By: Robert Godsall, Ph.D.
There are many causes for depression, each reflecting different influences, yet most of these causes fall into two categories: organic or situational. Organic factors typically reflect biological vulnerabilities, such as family history of depression, while situational factors are most associated with life events, such as loss of a loved one due to death or divorce.
Depression is also associated with physical illnesses, particularly those that are chronic, such as diabetes or MS. For people with MS, depression is particularly prevalent, as indicated by studies showing that depression is greater in people with MS when compared to other chronic illnesses such as diabetes. In fact, studies have shown that 50 percent of people with MS will likely experience, and be diagnosed with, a major depressive disorder–a base rate that is much higher than the general population or other chronic illnesses.
Symptoms of depression most commonly include insomnia, significant appetite changes usually resulting in noticeable weight changes, agitation, and fatigue. All of these symptoms may contribute to behavioral changes such as reduced initiative of usual daily activities (apathy), which is often associated with anhedonia (lack of pleasure in usual daily activities).
Other symptoms include sadness, loss of self-confidence, and decreased cognitive functioning. Finally, thoughts about death may occur, particularly as symptoms worsen and feelings of hopelessness emerge when there is no abatement of symptoms.
Depression in MS is particularly problematic because of the number of shared symptoms between the two disorders, making depression difficult to diagnose. Fatigue and decreased cognitive functioning are just two examples of conditions common to both depression and MS.
These symptoms reflect organic aspects of depression, which have resulted in depression being thought of as a symptom of MS. These organic factors are complicated further by the treatments used in MS, many of which may cause physical side-effects affecting the life of the person with MS, or may cause depression themselves. These treatments may cause changes in appetite or sleep, as well as affect the person’s capacity to initiate and engage in pleasurable activities
But depression in MS can also reflect situational factors, because the decreased physical and cognitive functioning associated with the disease progression bring changes in the lives of people with MS. Often they have to give up or alter jobs and careers, or they must make changes in family functioning. Sometimes they have reduced roles to play, including parenting.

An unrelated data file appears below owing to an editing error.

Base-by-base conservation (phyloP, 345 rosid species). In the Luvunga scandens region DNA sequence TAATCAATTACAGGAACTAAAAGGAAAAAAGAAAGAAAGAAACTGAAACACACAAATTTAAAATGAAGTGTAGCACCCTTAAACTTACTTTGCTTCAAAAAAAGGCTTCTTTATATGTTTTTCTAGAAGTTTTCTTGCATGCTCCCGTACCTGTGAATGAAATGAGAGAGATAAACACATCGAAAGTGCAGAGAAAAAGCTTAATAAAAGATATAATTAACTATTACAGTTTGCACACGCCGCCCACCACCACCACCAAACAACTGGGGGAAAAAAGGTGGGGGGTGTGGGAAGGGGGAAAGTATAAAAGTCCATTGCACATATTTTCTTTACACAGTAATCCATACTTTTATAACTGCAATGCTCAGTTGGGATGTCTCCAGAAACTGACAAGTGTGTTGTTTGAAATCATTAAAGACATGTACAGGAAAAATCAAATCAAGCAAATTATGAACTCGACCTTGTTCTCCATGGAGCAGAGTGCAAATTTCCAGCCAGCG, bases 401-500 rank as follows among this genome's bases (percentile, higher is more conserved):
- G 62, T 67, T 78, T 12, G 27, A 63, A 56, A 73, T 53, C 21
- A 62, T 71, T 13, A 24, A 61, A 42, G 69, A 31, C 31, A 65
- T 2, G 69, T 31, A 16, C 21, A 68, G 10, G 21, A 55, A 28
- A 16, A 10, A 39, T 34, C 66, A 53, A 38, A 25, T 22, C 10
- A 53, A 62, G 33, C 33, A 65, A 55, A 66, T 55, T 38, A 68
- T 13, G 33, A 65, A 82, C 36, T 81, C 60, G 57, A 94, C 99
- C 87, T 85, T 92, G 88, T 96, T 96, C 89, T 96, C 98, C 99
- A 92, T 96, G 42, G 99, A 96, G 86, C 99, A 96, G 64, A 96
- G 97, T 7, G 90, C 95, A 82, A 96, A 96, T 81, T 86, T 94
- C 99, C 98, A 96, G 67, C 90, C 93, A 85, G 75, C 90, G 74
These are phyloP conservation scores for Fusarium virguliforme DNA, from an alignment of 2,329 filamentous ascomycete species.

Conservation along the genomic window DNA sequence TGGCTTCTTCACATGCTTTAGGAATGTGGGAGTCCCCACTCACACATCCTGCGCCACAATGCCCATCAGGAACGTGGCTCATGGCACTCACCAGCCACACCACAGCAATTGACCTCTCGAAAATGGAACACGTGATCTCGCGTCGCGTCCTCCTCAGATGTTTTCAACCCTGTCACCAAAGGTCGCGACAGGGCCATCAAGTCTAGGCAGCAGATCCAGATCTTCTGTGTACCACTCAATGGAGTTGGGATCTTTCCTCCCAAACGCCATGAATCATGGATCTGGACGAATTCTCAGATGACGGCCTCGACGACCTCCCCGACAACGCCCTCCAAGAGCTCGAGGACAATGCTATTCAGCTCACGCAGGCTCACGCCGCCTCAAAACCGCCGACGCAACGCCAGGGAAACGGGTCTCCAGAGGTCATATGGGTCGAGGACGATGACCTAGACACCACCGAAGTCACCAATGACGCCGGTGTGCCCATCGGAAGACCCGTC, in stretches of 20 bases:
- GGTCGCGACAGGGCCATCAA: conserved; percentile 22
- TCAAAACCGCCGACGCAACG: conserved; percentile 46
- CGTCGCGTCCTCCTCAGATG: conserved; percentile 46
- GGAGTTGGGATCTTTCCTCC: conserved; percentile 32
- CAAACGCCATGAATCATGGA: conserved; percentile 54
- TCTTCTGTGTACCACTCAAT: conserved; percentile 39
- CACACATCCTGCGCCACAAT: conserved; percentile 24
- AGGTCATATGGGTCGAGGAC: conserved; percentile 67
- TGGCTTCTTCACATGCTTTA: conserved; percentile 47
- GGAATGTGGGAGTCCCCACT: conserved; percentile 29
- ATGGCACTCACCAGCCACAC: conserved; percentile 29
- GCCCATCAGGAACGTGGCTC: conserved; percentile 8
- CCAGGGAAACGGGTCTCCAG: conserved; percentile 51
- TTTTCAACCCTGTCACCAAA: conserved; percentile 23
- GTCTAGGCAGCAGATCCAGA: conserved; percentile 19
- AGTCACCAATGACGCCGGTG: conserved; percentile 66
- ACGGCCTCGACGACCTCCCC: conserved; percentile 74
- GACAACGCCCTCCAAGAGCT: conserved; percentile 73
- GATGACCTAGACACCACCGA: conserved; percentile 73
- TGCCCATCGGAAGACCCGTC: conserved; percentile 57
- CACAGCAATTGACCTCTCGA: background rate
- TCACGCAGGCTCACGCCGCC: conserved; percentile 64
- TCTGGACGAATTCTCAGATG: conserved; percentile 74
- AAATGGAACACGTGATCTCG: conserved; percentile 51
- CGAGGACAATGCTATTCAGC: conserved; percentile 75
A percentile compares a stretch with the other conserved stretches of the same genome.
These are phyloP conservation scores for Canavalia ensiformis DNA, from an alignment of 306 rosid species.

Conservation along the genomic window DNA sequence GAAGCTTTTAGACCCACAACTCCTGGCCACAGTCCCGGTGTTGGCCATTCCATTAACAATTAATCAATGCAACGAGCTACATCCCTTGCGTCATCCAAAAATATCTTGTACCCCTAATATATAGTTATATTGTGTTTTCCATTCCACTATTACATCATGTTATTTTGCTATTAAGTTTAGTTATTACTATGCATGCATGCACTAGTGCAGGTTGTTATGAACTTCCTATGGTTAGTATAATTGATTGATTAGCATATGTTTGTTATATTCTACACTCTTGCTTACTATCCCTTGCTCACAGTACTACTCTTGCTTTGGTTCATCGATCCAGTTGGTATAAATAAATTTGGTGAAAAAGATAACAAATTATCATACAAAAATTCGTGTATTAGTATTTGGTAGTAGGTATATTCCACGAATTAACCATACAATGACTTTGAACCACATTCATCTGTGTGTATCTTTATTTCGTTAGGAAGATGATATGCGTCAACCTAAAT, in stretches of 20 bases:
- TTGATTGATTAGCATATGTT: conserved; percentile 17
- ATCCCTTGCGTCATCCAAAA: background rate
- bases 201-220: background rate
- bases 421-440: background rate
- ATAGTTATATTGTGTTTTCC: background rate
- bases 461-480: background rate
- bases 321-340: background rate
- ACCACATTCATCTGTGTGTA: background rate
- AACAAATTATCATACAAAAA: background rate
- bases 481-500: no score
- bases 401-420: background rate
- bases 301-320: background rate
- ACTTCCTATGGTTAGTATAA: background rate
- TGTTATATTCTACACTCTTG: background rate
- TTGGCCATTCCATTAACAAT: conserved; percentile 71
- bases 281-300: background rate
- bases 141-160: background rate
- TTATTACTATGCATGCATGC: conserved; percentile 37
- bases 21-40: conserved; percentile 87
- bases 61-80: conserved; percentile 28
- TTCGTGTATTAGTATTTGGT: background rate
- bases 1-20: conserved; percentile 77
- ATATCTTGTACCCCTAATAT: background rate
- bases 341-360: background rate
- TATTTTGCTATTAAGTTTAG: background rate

All of these interactions between MS and depression make it very important to treat depression as part of managing MS to increase optimal functioning in living with MS. Anti-depressant medications known as selective serotonin reuptake inhibitors (SSRIs) have been shown to be effective in treating some of the symptoms of depression, such as insomnia, reduced appetite, fatigue, or lethargy. (See article Medication Solutions on page 42.) Counseling is also an important part of the treatment of depression, particularly in regards to addressing behavioral symptoms such as social withdrawal.
For many years there has been ongoing debate about which treatment – medication or therapy – has been most effective. In studies evaluating these two groups of treatment, findings have more recently indicated that while medications are important for alleviating the organically based symptoms, it is counseling that is associated with the long-term maintenance of symptom-free functioning, even after the medications have been discontinued.
Interestingly, studies in MS and depression have found that there is no direct relationship between the progression of MS or disability and depression. Rather, the level of depression is more associated with the number of coping strategies that people with MS possess. Part of coping is the experience of recognizing what aspects of MS can be controlled and which cannot be controlled, and then taking steps to establish control over those aspects that can be controlled. For this reason, addressing depression, which is very treatable, is important in learning to live with MS.
Dr. Rob Godsall has been part of the Shepherd Center team since 1997 and now works in outpatient services, where he is coordinator of Neuropsychological Services for the Outpatient Clinic and the MS Institute of Shepherd Center. Dr. Godsall received his doctorate in Clinical Psychology from the Georgia State University Department of Psychology, where his specialty interests were Clinical Neuropsychology and Family Systems Therapy. Following completion of his clinical internship, where he completed major rotations in Forensic Psychology and Neuropsychology, Dr. Godsall continues to pursue his interests in the impact of family systems on the course of neurological disorders.
(Last reviewed 10/2009)